“I am the resurrection, and the life.” This language can be used only by the Deity. All created things live by the will and power of God. They are dependent recipients of the life of the Son of God. However able and talented, however large their capabilities, they are replenished with life from the Source of all life. Only He who alone hath immortality, dwelling in light and life, could say, “I have power to lay down my life, and I have power to take it again.” All the human beings in our world take their life from Him. He is the spring, the fountain of life."

      And this from The Youth’s Instructor, August 4, 1898: “I am the resurrection, and the life.” He who had said, “I lay down my life, that I might take it again,” came forth from the grave to life that was in Himself. Humanity died: divinity did not die. In His divinity, Christ possessed the power to break the bonds of death. He declares that He has life in Himself to quicken whom He will."

      Like(0)
  22. Dear Jeffery, Norma and all,
    No, rest assured He is not up there partying with the angels. He said for instance, at the Last Supper, "(Mt 26:29) But I say unto you, I will not drink henceforth of this fruit of the vine, until that day when I drink it new with you in my Father’s kingdom."

    Who can have a first rate party without the sweet fruit of the vine? But Jesus says he will forgo tasting of it until we, His Church and Bride, drink it with him "new" in the kingdom of Heaven. "It wouldn't be the same without you" He's telling us. Breaks my heart and brings tears to my eyes.

    I don't want to "crucify the Son of God afresh, and put him to an open shame." (See Hebrews 6:6). God help us to glorify You in this Earth and not cause you shame.

    A quote from an oft inspired author reads: "Remember that when you sin, you wound afresh the One who gave his precious life for you, putting him to open shame. The world looks on, and says, “Ah, they are the ones who profess to believe that Christ is coming, and who profess to believe that the Lord forgives their sins; but do you see their conniving, their dishonesty, their sinfulness?” Christ is humiliated in the person of his saints. Let us not take that position. Let us consider that it is a noble thing to confess our faults, and to forsake them." {RH May 18, 1905, par. 9}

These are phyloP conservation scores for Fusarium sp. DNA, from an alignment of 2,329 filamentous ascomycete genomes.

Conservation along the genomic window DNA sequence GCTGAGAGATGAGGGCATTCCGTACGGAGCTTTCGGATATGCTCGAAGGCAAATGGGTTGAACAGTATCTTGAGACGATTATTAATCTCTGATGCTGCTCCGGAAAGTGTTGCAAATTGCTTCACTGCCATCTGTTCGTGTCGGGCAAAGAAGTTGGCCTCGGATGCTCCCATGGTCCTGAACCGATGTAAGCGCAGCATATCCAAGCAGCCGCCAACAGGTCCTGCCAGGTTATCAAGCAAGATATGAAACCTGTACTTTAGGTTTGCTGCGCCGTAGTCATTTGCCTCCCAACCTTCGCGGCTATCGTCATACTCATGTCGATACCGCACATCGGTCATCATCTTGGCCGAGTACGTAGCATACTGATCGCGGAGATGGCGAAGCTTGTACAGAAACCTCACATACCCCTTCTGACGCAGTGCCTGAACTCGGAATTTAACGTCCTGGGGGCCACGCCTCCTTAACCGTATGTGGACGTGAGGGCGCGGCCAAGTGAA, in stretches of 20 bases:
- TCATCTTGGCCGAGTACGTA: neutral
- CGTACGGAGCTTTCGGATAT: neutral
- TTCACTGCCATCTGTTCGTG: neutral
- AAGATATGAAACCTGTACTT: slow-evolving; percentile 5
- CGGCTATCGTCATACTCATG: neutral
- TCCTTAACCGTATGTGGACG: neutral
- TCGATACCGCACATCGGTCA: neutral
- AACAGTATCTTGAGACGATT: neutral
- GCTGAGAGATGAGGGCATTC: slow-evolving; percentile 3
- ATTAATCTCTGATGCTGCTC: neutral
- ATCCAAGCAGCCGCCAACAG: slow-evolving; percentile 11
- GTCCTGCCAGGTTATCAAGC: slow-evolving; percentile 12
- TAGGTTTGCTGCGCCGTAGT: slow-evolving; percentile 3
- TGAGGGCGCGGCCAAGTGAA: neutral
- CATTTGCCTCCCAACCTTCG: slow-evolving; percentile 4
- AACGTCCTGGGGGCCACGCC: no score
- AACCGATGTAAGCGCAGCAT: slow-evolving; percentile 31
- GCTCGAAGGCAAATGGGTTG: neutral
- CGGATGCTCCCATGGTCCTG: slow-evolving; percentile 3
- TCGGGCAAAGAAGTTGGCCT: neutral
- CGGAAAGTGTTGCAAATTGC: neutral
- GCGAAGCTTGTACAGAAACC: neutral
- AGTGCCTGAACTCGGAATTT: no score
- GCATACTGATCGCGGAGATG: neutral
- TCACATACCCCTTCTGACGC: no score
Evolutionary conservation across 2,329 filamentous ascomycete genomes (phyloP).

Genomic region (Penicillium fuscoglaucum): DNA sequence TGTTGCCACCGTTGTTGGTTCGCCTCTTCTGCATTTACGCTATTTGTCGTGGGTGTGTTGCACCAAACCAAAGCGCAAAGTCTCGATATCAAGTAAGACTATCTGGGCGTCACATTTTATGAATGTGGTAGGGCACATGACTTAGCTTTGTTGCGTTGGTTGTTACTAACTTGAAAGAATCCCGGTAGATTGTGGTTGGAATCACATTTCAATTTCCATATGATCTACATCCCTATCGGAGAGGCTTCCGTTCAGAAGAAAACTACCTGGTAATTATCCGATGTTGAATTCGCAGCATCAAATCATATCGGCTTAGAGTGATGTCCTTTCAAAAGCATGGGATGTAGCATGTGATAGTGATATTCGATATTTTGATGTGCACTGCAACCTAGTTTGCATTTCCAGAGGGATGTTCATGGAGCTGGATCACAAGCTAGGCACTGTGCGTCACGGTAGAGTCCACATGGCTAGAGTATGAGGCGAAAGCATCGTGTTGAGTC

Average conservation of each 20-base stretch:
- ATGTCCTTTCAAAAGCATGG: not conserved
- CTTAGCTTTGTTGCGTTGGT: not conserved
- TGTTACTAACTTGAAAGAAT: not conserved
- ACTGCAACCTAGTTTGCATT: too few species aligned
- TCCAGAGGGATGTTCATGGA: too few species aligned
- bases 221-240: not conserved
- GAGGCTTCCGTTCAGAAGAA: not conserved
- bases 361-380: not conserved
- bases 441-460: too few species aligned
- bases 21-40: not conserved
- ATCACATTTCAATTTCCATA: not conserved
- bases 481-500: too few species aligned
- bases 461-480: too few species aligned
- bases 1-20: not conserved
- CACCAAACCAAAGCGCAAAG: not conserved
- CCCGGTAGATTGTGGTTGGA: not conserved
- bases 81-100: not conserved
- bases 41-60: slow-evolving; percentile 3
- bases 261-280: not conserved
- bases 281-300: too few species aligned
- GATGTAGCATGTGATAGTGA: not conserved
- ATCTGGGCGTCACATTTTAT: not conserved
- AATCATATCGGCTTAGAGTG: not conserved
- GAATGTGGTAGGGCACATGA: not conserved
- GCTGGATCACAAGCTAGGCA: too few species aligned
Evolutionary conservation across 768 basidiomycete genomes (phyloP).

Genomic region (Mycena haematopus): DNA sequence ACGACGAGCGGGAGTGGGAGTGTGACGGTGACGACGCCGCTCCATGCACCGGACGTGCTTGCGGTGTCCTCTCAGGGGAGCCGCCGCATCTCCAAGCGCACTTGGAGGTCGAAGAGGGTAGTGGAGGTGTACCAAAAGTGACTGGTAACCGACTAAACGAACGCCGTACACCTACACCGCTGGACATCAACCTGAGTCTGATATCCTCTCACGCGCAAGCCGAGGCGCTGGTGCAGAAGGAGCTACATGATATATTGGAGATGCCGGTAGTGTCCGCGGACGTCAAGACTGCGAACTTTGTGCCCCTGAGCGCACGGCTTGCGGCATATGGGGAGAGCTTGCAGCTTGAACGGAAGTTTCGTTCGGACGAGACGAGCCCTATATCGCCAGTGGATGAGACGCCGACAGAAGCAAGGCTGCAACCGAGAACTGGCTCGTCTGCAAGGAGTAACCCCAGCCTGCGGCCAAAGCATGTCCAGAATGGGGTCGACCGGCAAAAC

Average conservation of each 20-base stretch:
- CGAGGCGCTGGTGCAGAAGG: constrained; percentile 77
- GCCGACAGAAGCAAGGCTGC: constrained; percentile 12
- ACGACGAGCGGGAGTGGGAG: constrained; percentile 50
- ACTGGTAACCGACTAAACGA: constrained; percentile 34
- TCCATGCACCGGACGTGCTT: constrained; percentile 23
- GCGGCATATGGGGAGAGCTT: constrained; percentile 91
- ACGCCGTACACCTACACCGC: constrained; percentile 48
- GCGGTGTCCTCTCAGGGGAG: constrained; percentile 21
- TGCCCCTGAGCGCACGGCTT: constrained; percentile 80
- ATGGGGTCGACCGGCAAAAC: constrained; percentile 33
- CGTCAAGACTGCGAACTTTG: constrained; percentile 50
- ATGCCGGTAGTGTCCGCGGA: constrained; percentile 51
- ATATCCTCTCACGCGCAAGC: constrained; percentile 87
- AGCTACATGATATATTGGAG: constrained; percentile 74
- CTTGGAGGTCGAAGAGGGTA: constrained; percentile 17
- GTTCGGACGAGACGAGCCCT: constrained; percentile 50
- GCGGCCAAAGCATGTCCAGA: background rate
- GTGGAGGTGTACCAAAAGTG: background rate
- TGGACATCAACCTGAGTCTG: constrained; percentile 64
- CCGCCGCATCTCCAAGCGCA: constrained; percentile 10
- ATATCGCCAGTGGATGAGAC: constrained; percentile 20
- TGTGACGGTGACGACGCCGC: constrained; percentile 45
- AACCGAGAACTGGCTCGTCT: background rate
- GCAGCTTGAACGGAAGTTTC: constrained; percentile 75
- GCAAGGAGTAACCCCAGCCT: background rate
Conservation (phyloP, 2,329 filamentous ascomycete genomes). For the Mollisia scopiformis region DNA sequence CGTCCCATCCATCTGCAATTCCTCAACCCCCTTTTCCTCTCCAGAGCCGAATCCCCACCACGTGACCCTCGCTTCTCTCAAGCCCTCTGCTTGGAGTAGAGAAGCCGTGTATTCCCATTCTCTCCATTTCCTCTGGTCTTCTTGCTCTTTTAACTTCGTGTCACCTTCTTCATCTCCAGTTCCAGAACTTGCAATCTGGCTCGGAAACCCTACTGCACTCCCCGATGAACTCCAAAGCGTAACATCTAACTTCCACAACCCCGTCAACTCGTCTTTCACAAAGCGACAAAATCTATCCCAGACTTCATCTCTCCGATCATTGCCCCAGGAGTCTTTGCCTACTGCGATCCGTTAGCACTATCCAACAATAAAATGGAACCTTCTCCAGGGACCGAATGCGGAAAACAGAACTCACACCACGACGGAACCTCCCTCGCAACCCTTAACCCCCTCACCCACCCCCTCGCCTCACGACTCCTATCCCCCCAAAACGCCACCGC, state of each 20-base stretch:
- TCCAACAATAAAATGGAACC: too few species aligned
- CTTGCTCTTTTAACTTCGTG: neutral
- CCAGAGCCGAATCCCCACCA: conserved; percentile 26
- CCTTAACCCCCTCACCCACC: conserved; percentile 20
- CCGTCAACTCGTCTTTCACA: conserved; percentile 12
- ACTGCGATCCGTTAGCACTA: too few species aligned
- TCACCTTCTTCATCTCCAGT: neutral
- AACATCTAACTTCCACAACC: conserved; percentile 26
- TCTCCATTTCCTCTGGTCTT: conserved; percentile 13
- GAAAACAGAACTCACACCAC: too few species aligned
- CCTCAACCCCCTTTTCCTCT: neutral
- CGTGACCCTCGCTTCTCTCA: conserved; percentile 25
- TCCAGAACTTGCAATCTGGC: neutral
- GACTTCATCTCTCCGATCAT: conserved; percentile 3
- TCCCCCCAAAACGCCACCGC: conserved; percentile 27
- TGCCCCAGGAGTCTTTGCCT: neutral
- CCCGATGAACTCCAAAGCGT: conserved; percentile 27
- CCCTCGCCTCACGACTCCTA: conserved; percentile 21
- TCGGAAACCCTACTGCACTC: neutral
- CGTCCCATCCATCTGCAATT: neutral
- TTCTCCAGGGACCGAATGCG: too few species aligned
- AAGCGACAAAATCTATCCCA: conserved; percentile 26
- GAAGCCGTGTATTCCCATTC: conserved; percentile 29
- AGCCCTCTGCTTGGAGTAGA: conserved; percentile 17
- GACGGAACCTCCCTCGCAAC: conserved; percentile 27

Have you ever thought of Christ being wounded again by the sins of His people on Earth as History marches on? Friends I believe those wounds in His hands still weep a little blood every day, that the sins still sting as He pleads His blood in our behalf in the Heavenly Sanctuary. No, He's not having a party up there. His heart still aches for the lost. May Heaven help us to share His love and burden for the souls around us at work, in the home, the neighborhood. We need to be much in prayer for opportunities to tell and share with others of His matchless (Agape)Love! God help us.

    Like(0)

What do you think? If you like a comment, just [Like] it or post a thoughtful reply. Please provide a working email address and your real first AND last name to have your comment published.

Your email address will not be published. Required fields are marked *

You may use these HTML tags and attributes: <a href="" title=""> <abbr title=""> <acronym title=""> <b> <blockquote cite=""> <cite> <code> <del datetime=""> <em> <i> <q cite=""> <strike> <strong>

Notify me of followup comments via e-mail. You can also subscribe without commenting.